St. Louis, MO
Posted - 02/03/2011 : 1:45 PM
That, my friends is the million dollar question. And that's what led to the Napoleon of Irvine, et al, walking out of the International Motorcycle Safety Conference. You know, the one that M$F put on?
The paper, "Rider Training and Collision Avoidance in Thailand and Los Angeles Motorcycle Crashes" was presented by James V. Ouellet who some may know is a noted motorcycle researcher who worked with Hurt on the famous report and subsequent studies as well as many key studies on his own or with others. I have a copy of that paper right in front of me and here are the key points:
It sounds innocuous enough and begins that way as well. It talks about "collision avoidance" meaning, for many, "skilled braking and swerving after something has gone wrong." This, as we all know, is something M$F has emphasized ever since the MRC: RSS came outand something they say the BRC does well. In many ways, it's the raison detre of training itself or so they've told us.
Ouellet first raises the question whether "emergency collision avoidance actions really prevent crashes?" And he says that may be impossible to ever answer since there's no reliable way to analyze avoided collisions. Then he asks, "Does rider training to develop collision avoidance skills actually prevent crashes? Fortunately, this question is easier to answer." Then he does quite conclusively and dramatically.
Remember when. Tim said at the Murkowski hearing that rider training didn't make a difference after six months? Be careful what you wish for, Tim! It turns out, according to Ouellet's research you exaggerated by six months sort of.
By extensive analysis of the underlying data of the Hurt Report and the much more recent Thailand accident causation study, the answer is: No. Not at all.
For those who like entries short and sweet without any support for claims, here it is in a nutshell: Ouellet found that even the most highly trained riders of all law enforcement motorcycle officers weren't any better in choosing the proper evasive action than those who taught themselves or to execute it properly or to do both correctly.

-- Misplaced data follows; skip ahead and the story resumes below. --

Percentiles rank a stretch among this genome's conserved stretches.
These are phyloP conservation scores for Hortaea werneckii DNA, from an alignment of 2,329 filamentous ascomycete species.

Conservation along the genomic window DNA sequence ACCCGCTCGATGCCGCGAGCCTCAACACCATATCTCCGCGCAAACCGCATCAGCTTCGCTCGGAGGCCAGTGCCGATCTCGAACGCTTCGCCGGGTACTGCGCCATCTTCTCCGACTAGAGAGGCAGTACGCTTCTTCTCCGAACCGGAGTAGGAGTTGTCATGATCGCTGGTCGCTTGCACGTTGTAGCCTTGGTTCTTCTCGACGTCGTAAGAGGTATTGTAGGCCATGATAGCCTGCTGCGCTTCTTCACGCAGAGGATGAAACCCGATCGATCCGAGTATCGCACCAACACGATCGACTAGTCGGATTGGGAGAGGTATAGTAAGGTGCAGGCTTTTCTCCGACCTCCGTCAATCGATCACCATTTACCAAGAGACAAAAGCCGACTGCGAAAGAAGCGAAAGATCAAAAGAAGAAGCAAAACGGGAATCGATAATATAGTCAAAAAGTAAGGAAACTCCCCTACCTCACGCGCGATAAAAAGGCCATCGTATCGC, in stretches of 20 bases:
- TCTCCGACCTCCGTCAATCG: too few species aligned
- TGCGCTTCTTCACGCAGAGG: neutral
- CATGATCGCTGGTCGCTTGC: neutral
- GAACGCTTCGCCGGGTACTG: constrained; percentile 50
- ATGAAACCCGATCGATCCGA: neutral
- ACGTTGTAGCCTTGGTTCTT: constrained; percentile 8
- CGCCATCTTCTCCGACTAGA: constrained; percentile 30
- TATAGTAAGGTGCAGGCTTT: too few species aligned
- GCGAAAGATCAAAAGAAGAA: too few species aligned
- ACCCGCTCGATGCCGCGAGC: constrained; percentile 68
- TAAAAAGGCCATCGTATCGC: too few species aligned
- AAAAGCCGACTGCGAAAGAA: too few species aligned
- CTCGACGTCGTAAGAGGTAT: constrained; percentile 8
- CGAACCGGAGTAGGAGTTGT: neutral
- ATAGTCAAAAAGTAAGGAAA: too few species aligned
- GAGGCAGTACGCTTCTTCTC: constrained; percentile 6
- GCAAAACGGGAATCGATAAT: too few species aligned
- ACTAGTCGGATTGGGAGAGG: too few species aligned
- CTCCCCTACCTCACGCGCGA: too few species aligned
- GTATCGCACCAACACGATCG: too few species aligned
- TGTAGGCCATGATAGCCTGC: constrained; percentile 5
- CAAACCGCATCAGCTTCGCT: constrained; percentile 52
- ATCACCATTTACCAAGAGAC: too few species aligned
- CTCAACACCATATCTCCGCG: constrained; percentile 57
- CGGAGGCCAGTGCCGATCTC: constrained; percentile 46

And, he says, this is a function of time there's just not enough time left to make evasive action a real option in most crashes from the time it's precipitated to the collision itself.
"Whatever the reason," he writes, "it appears that if riders with formal training are less likely to be involved in a crash, it must be due to something other than highly skilled emergency collision avoidance."
And that, he suggests, is "by focusing on preventing the precipitating event instead of trying to react effectively after it has already occurred." In an interview with him, Ouellet said the best thing to do was for rider training to focus on teaching traffic strategies. Things like lane position strategies, better hazard awareness perception, techniques for alerting driver's of one's presence, etc. are the way to go.
But, when it comes to braking and swerving skills and actual crashes, they aren't worth squat. Well, he didn't put it that way...
So it's understandable that, at the end of the paper, there was a deep, complete silence in the room. Whoa, Nellie everything we've worked on is in vain. Well, not everyone the folks at Monash University have been saying that for years, as has driver reaction research.
According to an eyewitness, Tim leaned forward with a look on his face of "now what do we do?" He took a deep breath and said something that sounded like "oh, s**t". All the MIC/M$F and manufacturer's reps looked at one another with that same sort of expression, then got up and left even though there were other papers still to present in the session.
Let this be a lesson to you, Tim have someone read the papers before they are accepted.
Now, for those who like some support for what sounds like outrageous claims before they make a judgment, read the next entry.